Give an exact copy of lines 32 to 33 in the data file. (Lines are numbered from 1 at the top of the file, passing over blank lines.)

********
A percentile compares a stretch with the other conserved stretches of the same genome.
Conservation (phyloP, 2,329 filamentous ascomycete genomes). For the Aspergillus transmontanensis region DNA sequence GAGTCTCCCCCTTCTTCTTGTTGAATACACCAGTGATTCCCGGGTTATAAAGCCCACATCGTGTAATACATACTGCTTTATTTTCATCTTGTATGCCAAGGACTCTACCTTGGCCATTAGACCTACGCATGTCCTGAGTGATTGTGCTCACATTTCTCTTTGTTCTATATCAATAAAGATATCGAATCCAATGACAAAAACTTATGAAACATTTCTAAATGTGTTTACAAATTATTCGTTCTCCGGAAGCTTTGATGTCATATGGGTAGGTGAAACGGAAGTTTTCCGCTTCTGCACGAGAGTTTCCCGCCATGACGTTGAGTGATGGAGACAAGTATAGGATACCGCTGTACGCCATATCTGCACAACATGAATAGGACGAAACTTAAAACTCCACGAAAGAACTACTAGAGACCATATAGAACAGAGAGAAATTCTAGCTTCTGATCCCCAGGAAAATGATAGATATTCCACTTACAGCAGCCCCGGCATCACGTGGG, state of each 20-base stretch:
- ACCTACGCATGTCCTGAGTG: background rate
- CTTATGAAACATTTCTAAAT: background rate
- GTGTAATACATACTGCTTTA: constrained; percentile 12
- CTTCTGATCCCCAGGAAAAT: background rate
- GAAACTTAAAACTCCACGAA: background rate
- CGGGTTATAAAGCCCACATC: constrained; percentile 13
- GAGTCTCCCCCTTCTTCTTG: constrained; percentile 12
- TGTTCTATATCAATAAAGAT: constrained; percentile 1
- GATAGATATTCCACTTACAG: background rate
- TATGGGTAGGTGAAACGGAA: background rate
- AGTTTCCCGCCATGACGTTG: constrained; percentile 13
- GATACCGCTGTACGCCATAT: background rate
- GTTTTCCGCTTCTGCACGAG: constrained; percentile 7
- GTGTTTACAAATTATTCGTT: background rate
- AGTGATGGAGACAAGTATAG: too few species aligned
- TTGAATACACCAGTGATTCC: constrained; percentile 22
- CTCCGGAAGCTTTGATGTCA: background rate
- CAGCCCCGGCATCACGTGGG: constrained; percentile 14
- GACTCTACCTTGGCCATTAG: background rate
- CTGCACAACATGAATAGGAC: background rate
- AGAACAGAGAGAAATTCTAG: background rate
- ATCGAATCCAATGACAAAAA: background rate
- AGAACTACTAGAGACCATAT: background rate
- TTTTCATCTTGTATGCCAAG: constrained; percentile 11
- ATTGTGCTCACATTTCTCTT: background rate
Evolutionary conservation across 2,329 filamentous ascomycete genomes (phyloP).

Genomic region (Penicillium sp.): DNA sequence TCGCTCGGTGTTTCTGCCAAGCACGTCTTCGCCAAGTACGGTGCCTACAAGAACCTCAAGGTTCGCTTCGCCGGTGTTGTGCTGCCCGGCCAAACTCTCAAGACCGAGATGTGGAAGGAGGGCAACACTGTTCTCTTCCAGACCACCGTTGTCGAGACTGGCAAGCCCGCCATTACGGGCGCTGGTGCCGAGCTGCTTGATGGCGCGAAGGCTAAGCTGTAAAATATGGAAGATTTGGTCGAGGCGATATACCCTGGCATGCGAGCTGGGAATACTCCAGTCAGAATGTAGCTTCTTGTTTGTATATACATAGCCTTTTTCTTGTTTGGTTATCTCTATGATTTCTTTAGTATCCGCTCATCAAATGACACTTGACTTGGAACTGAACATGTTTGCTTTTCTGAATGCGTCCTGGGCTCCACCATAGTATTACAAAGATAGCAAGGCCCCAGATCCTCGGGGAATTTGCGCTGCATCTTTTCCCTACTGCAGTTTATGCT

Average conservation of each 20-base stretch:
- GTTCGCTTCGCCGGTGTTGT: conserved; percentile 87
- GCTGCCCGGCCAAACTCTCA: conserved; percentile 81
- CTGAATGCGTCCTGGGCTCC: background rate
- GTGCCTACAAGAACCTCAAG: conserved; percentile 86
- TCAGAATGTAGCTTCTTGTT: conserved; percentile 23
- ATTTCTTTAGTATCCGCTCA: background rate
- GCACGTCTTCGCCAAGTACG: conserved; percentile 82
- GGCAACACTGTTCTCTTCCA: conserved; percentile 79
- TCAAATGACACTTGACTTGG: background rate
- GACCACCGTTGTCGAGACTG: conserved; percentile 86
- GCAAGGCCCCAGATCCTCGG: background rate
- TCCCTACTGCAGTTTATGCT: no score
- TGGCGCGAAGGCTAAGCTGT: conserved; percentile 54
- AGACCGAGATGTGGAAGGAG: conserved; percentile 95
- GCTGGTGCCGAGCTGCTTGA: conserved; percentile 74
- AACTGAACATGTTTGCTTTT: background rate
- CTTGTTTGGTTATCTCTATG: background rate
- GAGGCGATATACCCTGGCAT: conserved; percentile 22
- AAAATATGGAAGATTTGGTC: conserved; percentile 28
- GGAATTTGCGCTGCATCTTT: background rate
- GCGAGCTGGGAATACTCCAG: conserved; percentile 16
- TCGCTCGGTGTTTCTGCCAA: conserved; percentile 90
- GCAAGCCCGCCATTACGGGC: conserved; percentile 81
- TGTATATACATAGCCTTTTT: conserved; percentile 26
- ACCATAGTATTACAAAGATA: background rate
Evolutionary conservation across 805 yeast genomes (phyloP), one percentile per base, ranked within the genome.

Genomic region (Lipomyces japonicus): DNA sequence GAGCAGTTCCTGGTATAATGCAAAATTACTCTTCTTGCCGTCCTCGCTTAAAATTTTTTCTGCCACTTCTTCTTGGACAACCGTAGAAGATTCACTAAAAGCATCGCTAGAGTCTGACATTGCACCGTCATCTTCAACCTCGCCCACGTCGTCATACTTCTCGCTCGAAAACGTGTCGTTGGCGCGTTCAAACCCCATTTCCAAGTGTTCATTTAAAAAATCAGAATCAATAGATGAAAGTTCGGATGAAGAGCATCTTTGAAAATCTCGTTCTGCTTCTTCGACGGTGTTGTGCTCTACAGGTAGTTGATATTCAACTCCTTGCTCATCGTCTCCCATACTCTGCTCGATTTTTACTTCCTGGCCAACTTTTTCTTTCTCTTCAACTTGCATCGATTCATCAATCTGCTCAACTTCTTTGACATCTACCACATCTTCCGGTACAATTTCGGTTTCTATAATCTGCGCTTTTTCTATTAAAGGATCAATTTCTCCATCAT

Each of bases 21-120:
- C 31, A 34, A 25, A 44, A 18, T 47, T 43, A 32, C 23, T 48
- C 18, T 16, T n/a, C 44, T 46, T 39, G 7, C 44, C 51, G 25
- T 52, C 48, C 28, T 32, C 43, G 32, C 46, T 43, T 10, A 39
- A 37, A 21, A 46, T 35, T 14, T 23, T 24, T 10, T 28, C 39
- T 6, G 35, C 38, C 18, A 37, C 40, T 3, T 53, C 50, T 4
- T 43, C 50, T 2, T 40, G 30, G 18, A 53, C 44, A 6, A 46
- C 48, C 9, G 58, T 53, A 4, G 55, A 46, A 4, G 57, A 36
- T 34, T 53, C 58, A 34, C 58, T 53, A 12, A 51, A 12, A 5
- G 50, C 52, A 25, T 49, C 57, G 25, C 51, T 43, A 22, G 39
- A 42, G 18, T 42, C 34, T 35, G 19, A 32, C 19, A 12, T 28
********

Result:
- GCTGCCCGGCCAAACTCTCA: conserved; percentile 81
- CTGAATGCGTCCTGGGCTCC: background rate